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Humanitad
by [?]


It is full winter now: the trees are bare,
Save where the cattle huddle from the cold
Beneath the pine, for it doth never wear
The autumn’s gaudy livery whose gold
Her jealous brother pilfers, but is true
To the green doublet; bitter is the wind, as though it blew

From Saturn’s cave; a few thin wisps of hay
Lie on the sharp black hedges, where the wain
Dragged the sweet pillage of a summer’s day
From the low meadows up the narrow lane;
Upon the half-thawed snow the bleating sheep
Press close against the hurdles, and the shivering house-dogs creep

From the shut stable to the frozen stream
And back again disconsolate, and miss
The bawling shepherds and the noisy team;
And overhead in circling listlessness
The cawing rooks whirl round the frosted stack,
Or crowd the dripping boughs; and in the fen the ice-pools crack

Where the gaunt bittern stalks among the reeds
And flaps his wings, and stretches back his neck,
And hoots to see the moon; across the meads
Limps the poor frightened hare, a little speck;
And a stray seamew with its fretful cry
Flits like a sudden drift of snow against the dull grey sky.

Full winter: and the lusty goodman brings
His load of faggots from the chilly byre,
And stamps his feet upon the hearth, and flings
The sappy billets on the waning fire,
And laughs to see the sudden lightening scare
His children at their play, and yet,–the spring is in the air;

Already the slim crocus stirs the snow,
And soon yon blanched fields will bloom again
With nodding cowslips for some lad to mow,
For with the first warm kisses of the rain
The winter’s icy sorrow breaks to tears,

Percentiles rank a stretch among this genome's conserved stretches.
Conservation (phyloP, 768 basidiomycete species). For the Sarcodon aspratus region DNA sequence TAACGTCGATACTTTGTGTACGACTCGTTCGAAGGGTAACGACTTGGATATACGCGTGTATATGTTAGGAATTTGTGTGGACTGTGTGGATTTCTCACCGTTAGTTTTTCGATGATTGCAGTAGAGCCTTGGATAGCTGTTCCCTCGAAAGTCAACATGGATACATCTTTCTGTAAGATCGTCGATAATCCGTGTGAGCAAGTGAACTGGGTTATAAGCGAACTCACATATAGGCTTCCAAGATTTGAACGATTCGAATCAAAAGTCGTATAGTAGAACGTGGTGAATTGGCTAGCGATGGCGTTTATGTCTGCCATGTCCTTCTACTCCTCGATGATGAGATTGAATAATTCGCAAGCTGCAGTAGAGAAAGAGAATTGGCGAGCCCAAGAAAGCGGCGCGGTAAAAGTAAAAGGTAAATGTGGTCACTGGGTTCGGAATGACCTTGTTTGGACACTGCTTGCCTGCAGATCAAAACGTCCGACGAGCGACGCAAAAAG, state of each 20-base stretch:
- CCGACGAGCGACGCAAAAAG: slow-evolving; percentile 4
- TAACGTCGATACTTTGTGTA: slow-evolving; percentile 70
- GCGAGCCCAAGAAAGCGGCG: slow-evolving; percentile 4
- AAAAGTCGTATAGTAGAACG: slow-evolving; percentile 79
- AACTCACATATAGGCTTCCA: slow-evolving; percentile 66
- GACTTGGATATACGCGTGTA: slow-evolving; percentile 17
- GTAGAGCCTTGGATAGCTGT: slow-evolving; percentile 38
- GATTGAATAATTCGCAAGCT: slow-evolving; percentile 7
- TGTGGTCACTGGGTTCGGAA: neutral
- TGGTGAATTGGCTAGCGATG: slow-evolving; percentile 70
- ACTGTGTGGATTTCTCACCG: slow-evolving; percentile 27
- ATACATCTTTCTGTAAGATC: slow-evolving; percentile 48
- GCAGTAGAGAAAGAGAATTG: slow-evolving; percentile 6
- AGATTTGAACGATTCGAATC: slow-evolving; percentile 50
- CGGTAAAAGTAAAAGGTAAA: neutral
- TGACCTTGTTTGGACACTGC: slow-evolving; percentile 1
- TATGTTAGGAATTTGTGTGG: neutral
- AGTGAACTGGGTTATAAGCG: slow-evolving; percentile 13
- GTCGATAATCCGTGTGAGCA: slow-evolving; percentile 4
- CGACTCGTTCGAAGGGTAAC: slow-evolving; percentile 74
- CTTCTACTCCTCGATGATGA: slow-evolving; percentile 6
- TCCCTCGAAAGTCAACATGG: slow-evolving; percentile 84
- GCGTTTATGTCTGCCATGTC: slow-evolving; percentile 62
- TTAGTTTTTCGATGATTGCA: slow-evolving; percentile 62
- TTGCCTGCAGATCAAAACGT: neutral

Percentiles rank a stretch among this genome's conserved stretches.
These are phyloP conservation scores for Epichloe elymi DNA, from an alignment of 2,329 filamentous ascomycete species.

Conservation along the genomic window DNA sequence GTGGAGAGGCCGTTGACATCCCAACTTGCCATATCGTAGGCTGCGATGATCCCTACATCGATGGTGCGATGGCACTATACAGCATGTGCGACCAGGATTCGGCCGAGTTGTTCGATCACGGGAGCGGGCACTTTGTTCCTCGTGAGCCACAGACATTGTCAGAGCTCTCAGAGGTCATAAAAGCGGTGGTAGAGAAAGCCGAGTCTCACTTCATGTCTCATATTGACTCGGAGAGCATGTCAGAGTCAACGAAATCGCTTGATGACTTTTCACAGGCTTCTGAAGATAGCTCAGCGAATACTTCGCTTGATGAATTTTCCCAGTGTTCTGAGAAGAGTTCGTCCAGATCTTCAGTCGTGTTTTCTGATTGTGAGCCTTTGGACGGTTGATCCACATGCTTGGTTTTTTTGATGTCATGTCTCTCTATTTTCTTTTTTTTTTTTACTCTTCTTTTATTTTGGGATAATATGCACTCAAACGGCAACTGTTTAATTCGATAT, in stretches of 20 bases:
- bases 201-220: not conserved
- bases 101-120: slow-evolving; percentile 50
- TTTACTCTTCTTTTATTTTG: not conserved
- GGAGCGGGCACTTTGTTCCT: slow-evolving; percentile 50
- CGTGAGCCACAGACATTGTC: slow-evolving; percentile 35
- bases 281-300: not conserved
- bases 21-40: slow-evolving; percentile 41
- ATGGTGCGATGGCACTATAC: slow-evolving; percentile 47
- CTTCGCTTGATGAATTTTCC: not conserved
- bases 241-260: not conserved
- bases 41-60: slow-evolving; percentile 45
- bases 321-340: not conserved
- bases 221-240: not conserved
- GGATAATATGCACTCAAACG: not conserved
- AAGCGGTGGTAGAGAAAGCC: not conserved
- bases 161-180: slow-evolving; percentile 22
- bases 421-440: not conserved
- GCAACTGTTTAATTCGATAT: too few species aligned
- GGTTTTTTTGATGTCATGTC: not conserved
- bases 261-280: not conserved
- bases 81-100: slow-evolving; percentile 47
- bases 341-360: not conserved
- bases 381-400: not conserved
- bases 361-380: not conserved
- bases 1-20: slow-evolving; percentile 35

And the brown thrushes mate, and with bright eyes the rabbit peers

From the dark warren where the fir-cones lie,
And treads one snowdrop under foot, and runs
Over the mossy knoll, and blackbirds fly
Across our path at evening, and the suns
Stay longer with us; ah! how good to see
Grass-girdled spring in all her joy of laughing greenery

Dance through the hedges till the early rose,
(That sweet repentance of the thorny briar!)
Burst from its sheathed emerald and disclose
The little quivering disk of golden fire
Which the bees know so well, for with it come
Pale boy’s-love, sops-in-wine, and daffadillies all in bloom.

Then up and down the field the sower goes,
While close behind the laughing younker scares
With shrilly whoop the black and thievish crows,
And then the chestnut-tree its glory wears,
And on the grass the creamy blossom falls
In odorous excess, and faint half-whispered madrigals

Steal from the bluebells’ nodding carillons
Each breezy morn, and then white jessamine,
That star of its own heaven, snap-dragons
With lolling crimson tongues, and eglantine
In dusty velvets clad usurp the bed
And woodland empery, and when the lingering rose hath shed

Red leaf by leaf its folded panoply,
And pansies closed their purple-lidded eyes,
Chrysanthemums from gilded argosy
Unload their gaudy scentless merchandise,
And violets getting overbold withdraw
From their shy nooks, and scarlet berries dot the leafless haw.

O happy field! and O thrice happy tree!
Soon will your queen in daisy-flowered smock
And crown of flower-de-luce trip down the lea,
Soon will the lazy shepherds drive their flock
Back to the pasture by the pool, and soon
Through the green leaves will float the hum of murmuring bees at
noon.

Soon will the glade be bright with bellamour,
The flower which wantons love, and those sweet nuns
Vale-lilies in their snowy vestiture
Will tell their beaded pearls, and carnations
With mitred dusky leaves will scent the wind,
And straggling traveller’s-joy each hedge with yellow stars will
bind.